they were lovely, and fell over themselves to take us up on the offer - they really wanted to do anythign at all to help dd1 settle/achieve/learn. they were a marvellous pre-school, whose only interest was the outcomes for the child, no matter how it was achieved. they re-organised the whole place for dd1 (and another child) - started makaton for them (not that dd1 needed it, but it was something they were willing to learn, and saw it as a good skill for all the children and for them to have for the future), the list goes on, really.
htey were totally of the mindset that it is worth listening to someone who has a skill you do not, and weighing up whether you can use that skill effectively.
they loved the day at home, and got really involved -asking questions etc. our ABA cons would have been happy to do it at school too, if we had stayed there, as a follow up. always valuable to see how children react differently in different places etc.
I don't think it unreasonable to ask for copies of handouts, either - you might want to think about who you ask. Council might say no on the basis it is for professionals, not parents. pre-school might well share with you in your ds's best interests (which is what dd1's old preschool woudl have done)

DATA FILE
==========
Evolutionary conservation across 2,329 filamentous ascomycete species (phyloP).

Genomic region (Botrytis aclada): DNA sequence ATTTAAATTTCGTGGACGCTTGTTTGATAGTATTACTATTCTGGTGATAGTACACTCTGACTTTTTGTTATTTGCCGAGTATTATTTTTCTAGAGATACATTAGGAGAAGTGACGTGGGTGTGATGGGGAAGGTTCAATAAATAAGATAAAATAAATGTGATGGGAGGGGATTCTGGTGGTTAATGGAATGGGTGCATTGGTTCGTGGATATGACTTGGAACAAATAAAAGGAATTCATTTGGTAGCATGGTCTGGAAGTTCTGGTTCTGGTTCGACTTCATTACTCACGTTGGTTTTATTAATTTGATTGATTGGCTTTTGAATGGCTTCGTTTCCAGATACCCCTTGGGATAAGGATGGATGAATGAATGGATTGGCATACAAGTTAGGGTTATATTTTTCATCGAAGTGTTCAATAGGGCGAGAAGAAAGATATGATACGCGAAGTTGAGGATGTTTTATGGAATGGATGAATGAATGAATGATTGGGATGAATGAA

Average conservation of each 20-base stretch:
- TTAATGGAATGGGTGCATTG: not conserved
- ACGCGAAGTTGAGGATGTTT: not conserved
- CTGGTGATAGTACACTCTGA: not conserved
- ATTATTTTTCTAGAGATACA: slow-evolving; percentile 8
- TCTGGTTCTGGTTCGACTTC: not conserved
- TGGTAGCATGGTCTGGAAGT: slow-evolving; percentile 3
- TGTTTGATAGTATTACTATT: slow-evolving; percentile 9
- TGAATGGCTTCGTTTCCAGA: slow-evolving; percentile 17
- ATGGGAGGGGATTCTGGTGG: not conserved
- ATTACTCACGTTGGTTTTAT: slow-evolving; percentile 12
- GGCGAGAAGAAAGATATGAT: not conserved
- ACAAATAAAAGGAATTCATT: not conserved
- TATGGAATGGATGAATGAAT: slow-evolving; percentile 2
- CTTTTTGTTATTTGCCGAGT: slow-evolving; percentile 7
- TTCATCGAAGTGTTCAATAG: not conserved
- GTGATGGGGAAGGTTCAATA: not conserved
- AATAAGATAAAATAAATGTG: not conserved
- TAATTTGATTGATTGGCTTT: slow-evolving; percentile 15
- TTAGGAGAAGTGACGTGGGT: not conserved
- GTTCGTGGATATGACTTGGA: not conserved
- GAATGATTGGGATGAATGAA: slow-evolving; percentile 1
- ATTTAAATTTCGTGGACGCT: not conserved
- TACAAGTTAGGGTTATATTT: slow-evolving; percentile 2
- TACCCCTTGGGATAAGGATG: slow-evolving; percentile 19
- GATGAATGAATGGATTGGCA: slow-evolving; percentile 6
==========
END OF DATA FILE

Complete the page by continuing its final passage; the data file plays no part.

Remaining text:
most consultants travel (you pay travel expenses)
have a trawl through some of the ABA posts - there are loads of us working with diff consultants on here atm.
I am happy to answer q's about ours, and pass on details etc. he is fabulous - very easy going and mostly concerned with ptting in place real world stuff that helps both dc and families operate as they should.
Oh thanks Silverfrog, I will try to think of a tactful approach - don't want to frighten them all and make them clam up.
Linglette (I think I'm keeping up with the name changes) I'm glad the paed. liked the stuff. People remember concrete examples so much better than vague guff endemic in this field.
I love the practical problem solving that is needed in this field. Was having a think with some colleagues yesterday on a toilet training programme using a Motivaider (vibrator which can be timed to go off at regualr intervals, alerting child and/or staff of need for visit to the loo. All well and good. But the child wears a pull-up, so zero motivation or reason to wee in potty. Has complicated equipment on legs which noone can face removing every time he has a wee if pull-up removed. Soooo, what needed is tonnes of undies and trousers with velcro-ed sides that one can whisk away in Full Monty manner when he is wet. Without feeling wet, I suspect he will never toilet train successfully. Now if I was his parent, I would get out the sewing machine and not bother with calling in troops of nurses and OTs.